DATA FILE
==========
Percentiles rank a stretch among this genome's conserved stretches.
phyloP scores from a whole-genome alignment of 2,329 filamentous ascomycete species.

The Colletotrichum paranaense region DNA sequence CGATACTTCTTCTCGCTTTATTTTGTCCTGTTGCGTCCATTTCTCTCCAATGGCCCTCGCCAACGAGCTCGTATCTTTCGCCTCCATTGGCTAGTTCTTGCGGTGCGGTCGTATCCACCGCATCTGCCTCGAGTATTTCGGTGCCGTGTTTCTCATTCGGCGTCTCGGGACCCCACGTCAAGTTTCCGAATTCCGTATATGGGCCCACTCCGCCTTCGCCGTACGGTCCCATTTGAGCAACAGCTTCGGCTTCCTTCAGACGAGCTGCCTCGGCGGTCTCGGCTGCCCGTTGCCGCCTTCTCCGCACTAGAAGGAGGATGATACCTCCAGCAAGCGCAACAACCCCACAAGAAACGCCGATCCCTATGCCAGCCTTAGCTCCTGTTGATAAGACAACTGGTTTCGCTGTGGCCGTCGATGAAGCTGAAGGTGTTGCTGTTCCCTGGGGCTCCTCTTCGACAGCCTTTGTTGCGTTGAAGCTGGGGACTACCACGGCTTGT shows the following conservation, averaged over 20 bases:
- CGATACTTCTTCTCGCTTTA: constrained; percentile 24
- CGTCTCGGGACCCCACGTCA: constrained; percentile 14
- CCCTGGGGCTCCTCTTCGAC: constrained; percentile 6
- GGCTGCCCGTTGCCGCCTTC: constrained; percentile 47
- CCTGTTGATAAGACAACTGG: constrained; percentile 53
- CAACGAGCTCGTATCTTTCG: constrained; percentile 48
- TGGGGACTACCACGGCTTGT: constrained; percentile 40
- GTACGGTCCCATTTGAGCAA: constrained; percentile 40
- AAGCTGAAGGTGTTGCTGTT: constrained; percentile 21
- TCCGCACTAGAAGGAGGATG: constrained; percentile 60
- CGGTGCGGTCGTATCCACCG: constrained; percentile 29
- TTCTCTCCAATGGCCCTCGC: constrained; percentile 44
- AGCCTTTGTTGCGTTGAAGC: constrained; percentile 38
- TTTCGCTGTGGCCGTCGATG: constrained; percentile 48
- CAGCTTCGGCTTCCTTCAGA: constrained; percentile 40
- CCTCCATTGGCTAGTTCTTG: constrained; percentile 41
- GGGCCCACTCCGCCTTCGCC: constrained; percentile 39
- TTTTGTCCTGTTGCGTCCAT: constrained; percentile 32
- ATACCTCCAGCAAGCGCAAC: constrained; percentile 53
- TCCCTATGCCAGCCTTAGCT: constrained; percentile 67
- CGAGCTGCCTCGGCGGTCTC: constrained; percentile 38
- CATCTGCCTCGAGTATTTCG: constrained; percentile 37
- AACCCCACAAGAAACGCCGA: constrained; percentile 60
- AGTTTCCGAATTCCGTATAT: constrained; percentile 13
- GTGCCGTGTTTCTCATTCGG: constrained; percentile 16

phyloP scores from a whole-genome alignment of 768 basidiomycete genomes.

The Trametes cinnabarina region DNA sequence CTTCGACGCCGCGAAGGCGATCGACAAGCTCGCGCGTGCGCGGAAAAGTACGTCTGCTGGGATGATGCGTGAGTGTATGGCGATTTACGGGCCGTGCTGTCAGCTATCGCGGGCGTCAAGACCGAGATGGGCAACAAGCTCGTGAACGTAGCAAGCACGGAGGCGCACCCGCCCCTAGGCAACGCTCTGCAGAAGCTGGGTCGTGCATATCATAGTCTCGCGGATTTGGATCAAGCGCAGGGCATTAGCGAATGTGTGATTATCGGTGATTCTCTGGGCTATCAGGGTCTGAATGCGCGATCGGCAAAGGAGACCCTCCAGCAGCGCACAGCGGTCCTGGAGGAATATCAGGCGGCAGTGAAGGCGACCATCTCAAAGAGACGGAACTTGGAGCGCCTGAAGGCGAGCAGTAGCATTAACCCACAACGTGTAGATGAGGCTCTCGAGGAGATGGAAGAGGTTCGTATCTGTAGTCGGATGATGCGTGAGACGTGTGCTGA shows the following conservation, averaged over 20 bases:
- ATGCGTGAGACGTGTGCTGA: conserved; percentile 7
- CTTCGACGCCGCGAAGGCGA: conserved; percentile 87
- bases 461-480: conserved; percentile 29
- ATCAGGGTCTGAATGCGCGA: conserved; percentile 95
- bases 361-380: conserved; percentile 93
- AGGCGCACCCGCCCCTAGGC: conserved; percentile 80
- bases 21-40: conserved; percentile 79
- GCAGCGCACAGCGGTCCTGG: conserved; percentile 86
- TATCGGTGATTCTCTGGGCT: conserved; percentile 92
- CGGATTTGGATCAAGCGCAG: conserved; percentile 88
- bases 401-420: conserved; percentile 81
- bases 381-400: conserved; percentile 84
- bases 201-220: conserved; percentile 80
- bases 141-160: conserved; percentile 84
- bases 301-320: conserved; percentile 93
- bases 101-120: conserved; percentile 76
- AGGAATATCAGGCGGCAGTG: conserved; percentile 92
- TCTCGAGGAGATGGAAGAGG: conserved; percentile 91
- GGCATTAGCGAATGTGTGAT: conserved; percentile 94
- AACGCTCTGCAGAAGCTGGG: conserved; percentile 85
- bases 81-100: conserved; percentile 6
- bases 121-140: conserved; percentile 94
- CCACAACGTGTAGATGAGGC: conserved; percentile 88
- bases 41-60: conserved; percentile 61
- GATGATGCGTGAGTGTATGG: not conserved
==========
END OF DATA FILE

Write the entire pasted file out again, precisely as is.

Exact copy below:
Percentiles rank a stretch among this genome's conserved stretches.
phyloP scores from a whole-genome alignment of 2,329 filamentous ascomycete species.

The Colletotrichum paranaense region DNA sequence CGATACTTCTTCTCGCTTTATTTTGTCCTGTTGCGTCCATTTCTCTCCAATGGCCCTCGCCAACGAGCTCGTATCTTTCGCCTCCATTGGCTAGTTCTTGCGGTGCGGTCGTATCCACCGCATCTGCCTCGAGTATTTCGGTGCCGTGTTTCTCATTCGGCGTCTCGGGACCCCACGTCAAGTTTCCGAATTCCGTATATGGGCCCACTCCGCCTTCGCCGTACGGTCCCATTTGAGCAACAGCTTCGGCTTCCTTCAGACGAGCTGCCTCGGCGGTCTCGGCTGCCCGTTGCCGCCTTCTCCGCACTAGAAGGAGGATGATACCTCCAGCAAGCGCAACAACCCCACAAGAAACGCCGATCCCTATGCCAGCCTTAGCTCCTGTTGATAAGACAACTGGTTTCGCTGTGGCCGTCGATGAAGCTGAAGGTGTTGCTGTTCCCTGGGGCTCCTCTTCGACAGCCTTTGTTGCGTTGAAGCTGGGGACTACCACGGCTTGT shows the following conservation, averaged over 20 bases:
- CGATACTTCTTCTCGCTTTA: constrained; percentile 24
- CGTCTCGGGACCCCACGTCA: constrained; percentile 14
- CCCTGGGGCTCCTCTTCGAC: constrained; percentile 6
- GGCTGCCCGTTGCCGCCTTC: constrained; percentile 47
- CCTGTTGATAAGACAACTGG: constrained; percentile 53
- CAACGAGCTCGTATCTTTCG: constrained; percentile 48
- TGGGGACTACCACGGCTTGT: constrained; percentile 40
- GTACGGTCCCATTTGAGCAA: constrained; percentile 40
- AAGCTGAAGGTGTTGCTGTT: constrained; percentile 21
- TCCGCACTAGAAGGAGGATG: constrained; percentile 60
- CGGTGCGGTCGTATCCACCG: constrained; percentile 29
- TTCTCTCCAATGGCCCTCGC: constrained; percentile 44
- AGCCTTTGTTGCGTTGAAGC: constrained; percentile 38
- TTTCGCTGTGGCCGTCGATG: constrained; percentile 48
- CAGCTTCGGCTTCCTTCAGA: constrained; percentile 40
- CCTCCATTGGCTAGTTCTTG: constrained; percentile 41
- GGGCCCACTCCGCCTTCGCC: constrained; percentile 39
- TTTTGTCCTGTTGCGTCCAT: constrained; percentile 32
- ATACCTCCAGCAAGCGCAAC: constrained; percentile 53
- TCCCTATGCCAGCCTTAGCT: constrained; percentile 67
- CGAGCTGCCTCGGCGGTCTC: constrained; percentile 38
- CATCTGCCTCGAGTATTTCG: constrained; percentile 37
- AACCCCACAAGAAACGCCGA: constrained; percentile 60
- AGTTTCCGAATTCCGTATAT: constrained; percentile 13
- GTGCCGTGTTTCTCATTCGG: constrained; percentile 16

phyloP scores from a whole-genome alignment of 768 basidiomycete genomes.

The Trametes cinnabarina region DNA sequence CTTCGACGCCGCGAAGGCGATCGACAAGCTCGCGCGTGCGCGGAAAAGTACGTCTGCTGGGATGATGCGTGAGTGTATGGCGATTTACGGGCCGTGCTGTCAGCTATCGCGGGCGTCAAGACCGAGATGGGCAACAAGCTCGTGAACGTAGCAAGCACGGAGGCGCACCCGCCCCTAGGCAACGCTCTGCAGAAGCTGGGTCGTGCATATCATAGTCTCGCGGATTTGGATCAAGCGCAGGGCATTAGCGAATGTGTGATTATCGGTGATTCTCTGGGCTATCAGGGTCTGAATGCGCGATCGGCAAAGGAGACCCTCCAGCAGCGCACAGCGGTCCTGGAGGAATATCAGGCGGCAGTGAAGGCGACCATCTCAAAGAGACGGAACTTGGAGCGCCTGAAGGCGAGCAGTAGCATTAACCCACAACGTGTAGATGAGGCTCTCGAGGAGATGGAAGAGGTTCGTATCTGTAGTCGGATGATGCGTGAGACGTGTGCTGA shows the following conservation, averaged over 20 bases:
- ATGCGTGAGACGTGTGCTGA: conserved; percentile 7
- CTTCGACGCCGCGAAGGCGA: conserved; percentile 87
- bases 461-480: conserved; percentile 29
- ATCAGGGTCTGAATGCGCGA: conserved; percentile 95
- bases 361-380: conserved; percentile 93
- AGGCGCACCCGCCCCTAGGC: conserved; percentile 80
- bases 21-40: conserved; percentile 79
- GCAGCGCACAGCGGTCCTGG: conserved; percentile 86
- TATCGGTGATTCTCTGGGCT: conserved; percentile 92
- CGGATTTGGATCAAGCGCAG: conserved; percentile 88
- bases 401-420: conserved; percentile 81
- bases 381-400: conserved; percentile 84
- bases 201-220: conserved; percentile 80
- bases 141-160: conserved; percentile 84
- bases 301-320: conserved; percentile 93
- bases 101-120: conserved; percentile 76
- AGGAATATCAGGCGGCAGTG: conserved; percentile 92
- TCTCGAGGAGATGGAAGAGG: conserved; percentile 91
- GGCATTAGCGAATGTGTGAT: conserved; percentile 94
- AACGCTCTGCAGAAGCTGGG: conserved; percentile 85
- bases 81-100: conserved; percentile 6
- bases 121-140: conserved; percentile 94
- CCACAACGTGTAGATGAGGC: conserved; percentile 88
- bases 41-60: conserved; percentile 61
- GATGATGCGTGAGTGTATGG: not conserved